NMR Gold Cup runners-up, Stephen and Mark Montgomery, recently held an open day at their farm at Drumahoe, Co Derry. Richard Halleron reports.
A focus on grass growth and dry matter production has helped brothers Stephen and Mark Montgomery improve their herd’s performance from grazed grass and forage.
Sharing the secrets of their success at an open day on their award-winning farm were Dr Debbie McConnell, from Northern Ireland’s Agri-Food and Biosciences’ Institute; and Dr David Mackey from the College of Agriculture, Food and Rural Enterprise.
Dr McConnell said: “Grass growth has been exceptional this year in the farm’s catchment area. Dry matter [DM] production in 2019 amounts to 9.2 tonnes DM per hectare. This figure exceeds the equivalent value for 2018 by 1.2t.”
Dr McConnell drew particular attention to the use of slow-release liquid ammonium nitrate as the sole source of chemical nitrogen for the farm’s grazing platform.
This is injected into the swards in April using a bespoke applicator. Fertiliser is placed to a depth of 10cm with the injectors 30cm apart.
Three cuts of grass silage were taken annually at the farm. The first two were used to feed the cows with the third kept for youngstock.
This year’s first two cutting dates were May 4 and June 21.
In contrast to the grazing ground, the silage area was slurried with an umbilical trailing shoe and fertilised conventionally according to requirements.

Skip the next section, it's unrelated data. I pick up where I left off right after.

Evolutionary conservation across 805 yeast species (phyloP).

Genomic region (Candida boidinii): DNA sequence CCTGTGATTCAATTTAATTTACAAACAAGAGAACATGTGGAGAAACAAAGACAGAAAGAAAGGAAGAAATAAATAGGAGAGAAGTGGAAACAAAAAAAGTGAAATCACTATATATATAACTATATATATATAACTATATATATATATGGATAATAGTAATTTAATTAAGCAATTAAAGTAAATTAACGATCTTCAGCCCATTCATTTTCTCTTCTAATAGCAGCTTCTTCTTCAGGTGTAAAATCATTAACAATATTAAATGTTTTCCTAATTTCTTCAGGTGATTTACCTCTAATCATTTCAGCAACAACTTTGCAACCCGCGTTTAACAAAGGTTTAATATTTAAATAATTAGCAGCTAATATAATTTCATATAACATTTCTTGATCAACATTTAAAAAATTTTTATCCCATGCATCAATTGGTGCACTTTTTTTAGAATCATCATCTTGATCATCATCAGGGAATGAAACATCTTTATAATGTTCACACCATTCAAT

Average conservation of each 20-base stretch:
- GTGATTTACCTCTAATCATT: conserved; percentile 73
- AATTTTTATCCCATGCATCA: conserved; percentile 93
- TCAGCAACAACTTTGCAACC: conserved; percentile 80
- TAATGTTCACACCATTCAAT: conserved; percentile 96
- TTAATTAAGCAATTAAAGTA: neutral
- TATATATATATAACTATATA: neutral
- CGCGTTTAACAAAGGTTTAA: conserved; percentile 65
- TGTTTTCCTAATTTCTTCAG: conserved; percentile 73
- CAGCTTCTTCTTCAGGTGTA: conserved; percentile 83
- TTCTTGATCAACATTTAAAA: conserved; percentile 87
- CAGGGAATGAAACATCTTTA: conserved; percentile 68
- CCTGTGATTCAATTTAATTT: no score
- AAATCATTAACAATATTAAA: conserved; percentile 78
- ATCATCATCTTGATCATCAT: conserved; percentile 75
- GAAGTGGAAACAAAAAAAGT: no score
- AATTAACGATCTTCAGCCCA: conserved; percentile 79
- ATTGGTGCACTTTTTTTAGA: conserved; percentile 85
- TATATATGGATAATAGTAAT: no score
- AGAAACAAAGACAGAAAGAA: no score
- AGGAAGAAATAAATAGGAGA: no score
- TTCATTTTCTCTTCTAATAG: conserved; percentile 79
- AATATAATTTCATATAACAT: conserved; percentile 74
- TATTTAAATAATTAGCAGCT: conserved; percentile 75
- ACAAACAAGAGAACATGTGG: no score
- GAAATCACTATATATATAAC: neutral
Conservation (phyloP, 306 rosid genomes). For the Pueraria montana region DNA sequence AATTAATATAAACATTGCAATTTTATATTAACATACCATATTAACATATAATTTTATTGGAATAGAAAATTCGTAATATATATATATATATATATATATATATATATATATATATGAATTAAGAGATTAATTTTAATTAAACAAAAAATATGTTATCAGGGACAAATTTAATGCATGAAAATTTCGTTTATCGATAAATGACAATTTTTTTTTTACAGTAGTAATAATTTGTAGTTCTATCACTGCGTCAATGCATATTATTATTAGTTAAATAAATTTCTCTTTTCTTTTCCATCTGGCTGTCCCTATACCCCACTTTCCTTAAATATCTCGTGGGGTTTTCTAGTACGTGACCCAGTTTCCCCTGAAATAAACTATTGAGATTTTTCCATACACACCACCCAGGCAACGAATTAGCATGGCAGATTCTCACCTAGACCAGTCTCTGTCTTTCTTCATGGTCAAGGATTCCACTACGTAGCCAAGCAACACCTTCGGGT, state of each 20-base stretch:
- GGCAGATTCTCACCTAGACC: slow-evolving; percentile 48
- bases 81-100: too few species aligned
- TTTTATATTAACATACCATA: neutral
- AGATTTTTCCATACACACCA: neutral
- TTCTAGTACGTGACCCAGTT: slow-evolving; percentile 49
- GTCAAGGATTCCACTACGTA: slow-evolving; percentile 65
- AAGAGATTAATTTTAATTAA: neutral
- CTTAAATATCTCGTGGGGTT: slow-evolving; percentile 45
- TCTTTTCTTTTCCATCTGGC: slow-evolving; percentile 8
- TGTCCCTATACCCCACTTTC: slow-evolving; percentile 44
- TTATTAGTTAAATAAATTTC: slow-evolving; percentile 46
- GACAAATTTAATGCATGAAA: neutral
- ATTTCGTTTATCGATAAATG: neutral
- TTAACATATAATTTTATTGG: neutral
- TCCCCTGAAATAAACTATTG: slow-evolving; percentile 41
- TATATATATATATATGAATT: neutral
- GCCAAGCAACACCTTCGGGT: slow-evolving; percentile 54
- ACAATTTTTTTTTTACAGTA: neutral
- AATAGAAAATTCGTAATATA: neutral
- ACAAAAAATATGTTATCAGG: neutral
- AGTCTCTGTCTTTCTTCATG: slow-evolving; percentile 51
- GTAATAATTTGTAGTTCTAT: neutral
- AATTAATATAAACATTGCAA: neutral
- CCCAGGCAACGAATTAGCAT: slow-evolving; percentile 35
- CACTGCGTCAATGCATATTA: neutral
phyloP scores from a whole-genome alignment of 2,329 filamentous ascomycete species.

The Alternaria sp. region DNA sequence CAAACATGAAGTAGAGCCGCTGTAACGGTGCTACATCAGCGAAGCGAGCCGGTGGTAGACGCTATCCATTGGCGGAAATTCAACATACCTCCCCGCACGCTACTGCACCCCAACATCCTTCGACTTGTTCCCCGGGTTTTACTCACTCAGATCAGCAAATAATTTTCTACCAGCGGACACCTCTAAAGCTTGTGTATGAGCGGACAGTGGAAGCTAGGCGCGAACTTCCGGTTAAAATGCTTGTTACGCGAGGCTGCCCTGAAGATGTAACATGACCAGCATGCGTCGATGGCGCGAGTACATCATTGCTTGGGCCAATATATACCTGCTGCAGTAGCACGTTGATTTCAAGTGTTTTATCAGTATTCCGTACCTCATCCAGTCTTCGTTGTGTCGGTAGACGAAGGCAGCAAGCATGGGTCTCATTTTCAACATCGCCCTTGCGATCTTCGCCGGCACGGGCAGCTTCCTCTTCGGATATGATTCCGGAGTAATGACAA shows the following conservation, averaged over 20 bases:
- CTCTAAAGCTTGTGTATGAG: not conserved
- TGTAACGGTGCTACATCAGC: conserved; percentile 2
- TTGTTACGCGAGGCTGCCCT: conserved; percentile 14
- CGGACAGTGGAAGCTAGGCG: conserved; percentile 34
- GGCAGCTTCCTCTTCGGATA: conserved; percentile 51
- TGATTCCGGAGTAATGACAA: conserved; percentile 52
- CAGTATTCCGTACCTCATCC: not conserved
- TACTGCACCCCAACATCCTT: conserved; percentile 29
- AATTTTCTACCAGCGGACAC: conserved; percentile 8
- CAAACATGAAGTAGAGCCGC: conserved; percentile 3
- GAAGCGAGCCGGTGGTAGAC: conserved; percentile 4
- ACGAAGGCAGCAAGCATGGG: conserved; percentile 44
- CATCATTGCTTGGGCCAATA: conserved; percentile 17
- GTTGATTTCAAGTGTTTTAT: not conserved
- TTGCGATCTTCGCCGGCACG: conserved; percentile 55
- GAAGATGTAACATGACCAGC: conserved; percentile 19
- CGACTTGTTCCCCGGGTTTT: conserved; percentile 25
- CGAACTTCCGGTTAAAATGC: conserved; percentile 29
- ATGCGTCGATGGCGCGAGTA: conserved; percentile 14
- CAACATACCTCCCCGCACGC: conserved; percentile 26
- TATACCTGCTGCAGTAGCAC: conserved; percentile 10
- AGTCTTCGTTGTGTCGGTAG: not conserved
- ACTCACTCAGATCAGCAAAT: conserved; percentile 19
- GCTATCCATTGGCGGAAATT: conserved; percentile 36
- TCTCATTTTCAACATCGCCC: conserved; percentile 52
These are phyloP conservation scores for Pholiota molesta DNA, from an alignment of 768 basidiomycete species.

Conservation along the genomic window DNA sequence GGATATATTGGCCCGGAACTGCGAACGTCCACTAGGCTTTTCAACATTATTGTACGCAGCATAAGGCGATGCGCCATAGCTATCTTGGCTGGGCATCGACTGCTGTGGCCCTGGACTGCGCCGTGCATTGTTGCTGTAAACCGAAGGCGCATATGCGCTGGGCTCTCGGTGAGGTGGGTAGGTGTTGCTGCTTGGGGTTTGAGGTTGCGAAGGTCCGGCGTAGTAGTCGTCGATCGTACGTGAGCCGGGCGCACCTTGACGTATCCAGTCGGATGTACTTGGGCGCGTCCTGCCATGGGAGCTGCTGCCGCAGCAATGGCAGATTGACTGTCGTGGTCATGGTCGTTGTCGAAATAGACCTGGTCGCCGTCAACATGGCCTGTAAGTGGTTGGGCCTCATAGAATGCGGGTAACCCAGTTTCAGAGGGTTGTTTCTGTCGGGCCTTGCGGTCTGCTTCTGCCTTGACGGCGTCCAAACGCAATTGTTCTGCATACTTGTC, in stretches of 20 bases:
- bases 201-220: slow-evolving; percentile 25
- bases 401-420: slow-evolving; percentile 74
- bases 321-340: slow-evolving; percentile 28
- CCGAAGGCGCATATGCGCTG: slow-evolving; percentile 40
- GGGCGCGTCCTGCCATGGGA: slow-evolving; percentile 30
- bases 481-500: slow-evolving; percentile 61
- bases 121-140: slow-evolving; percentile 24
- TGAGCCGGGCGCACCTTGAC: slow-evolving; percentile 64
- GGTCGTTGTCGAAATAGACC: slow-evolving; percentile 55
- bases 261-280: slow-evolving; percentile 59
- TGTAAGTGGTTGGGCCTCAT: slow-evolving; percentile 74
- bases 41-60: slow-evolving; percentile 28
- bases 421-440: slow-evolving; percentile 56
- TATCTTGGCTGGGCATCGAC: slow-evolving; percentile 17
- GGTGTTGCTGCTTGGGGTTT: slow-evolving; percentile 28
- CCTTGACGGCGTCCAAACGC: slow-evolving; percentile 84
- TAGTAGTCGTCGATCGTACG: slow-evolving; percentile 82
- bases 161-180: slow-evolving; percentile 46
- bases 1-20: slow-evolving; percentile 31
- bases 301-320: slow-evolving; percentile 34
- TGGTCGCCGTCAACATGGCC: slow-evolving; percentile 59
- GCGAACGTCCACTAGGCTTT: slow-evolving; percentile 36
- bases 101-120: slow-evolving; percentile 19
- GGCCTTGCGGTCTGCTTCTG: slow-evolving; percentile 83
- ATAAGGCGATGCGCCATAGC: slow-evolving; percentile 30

The brothers commit to producing 25-30 per cent DM silages with metabolisable values coming in at 11.5-12MJ. They also grow winter rye as a wholecrop option.
Dr Mackey explained: “Rye is a labour-efficient option. This year’s crop was harvested on July 20 following a mid-September 2018 sowing date. It had an average 42 per cent DM content.”
Getting as much milk from grazed grass is a fundamental driver for the Montgomerys. Cows are allocated fresh grass every 12 hours, with day paddocks across the road from the farmyard and the night paddocks adjacent to the farm buildings.
Pre-grazing covers were typically 3,000kg DM/ha (1,214kg DM/acre), with cows taken out at about 1,800kg DM/ha (728kg DM/acre). Paddocks were typically topped every second rotation, to maintain sward quality.
This year the cows were out at grass – day and night – by April 19.
During the grazing season the cows were fed a total mixed ration containing 2kg of blend, made available to cows after every milking.
About 85 per cent of the Montgomery brothers’ cows calved between October and December, with all the herd calved down by the end of February – or early March.
Dr Mackey said: “They plan to breed as many of the cows as possible in a six-week window. They are assisted in achieving this level of performance with the use of a heat detection system.
“This level of breeding performance is as good as that achieved by most spring-calving herds.
“It also means the cows are all going out to grass in spring, safely settled in-calf.
“Another follow-on from the short breeding window is the option it provides Stephen and Mark to batch the milking group on the basis of mature cows and firstcalved heifers.”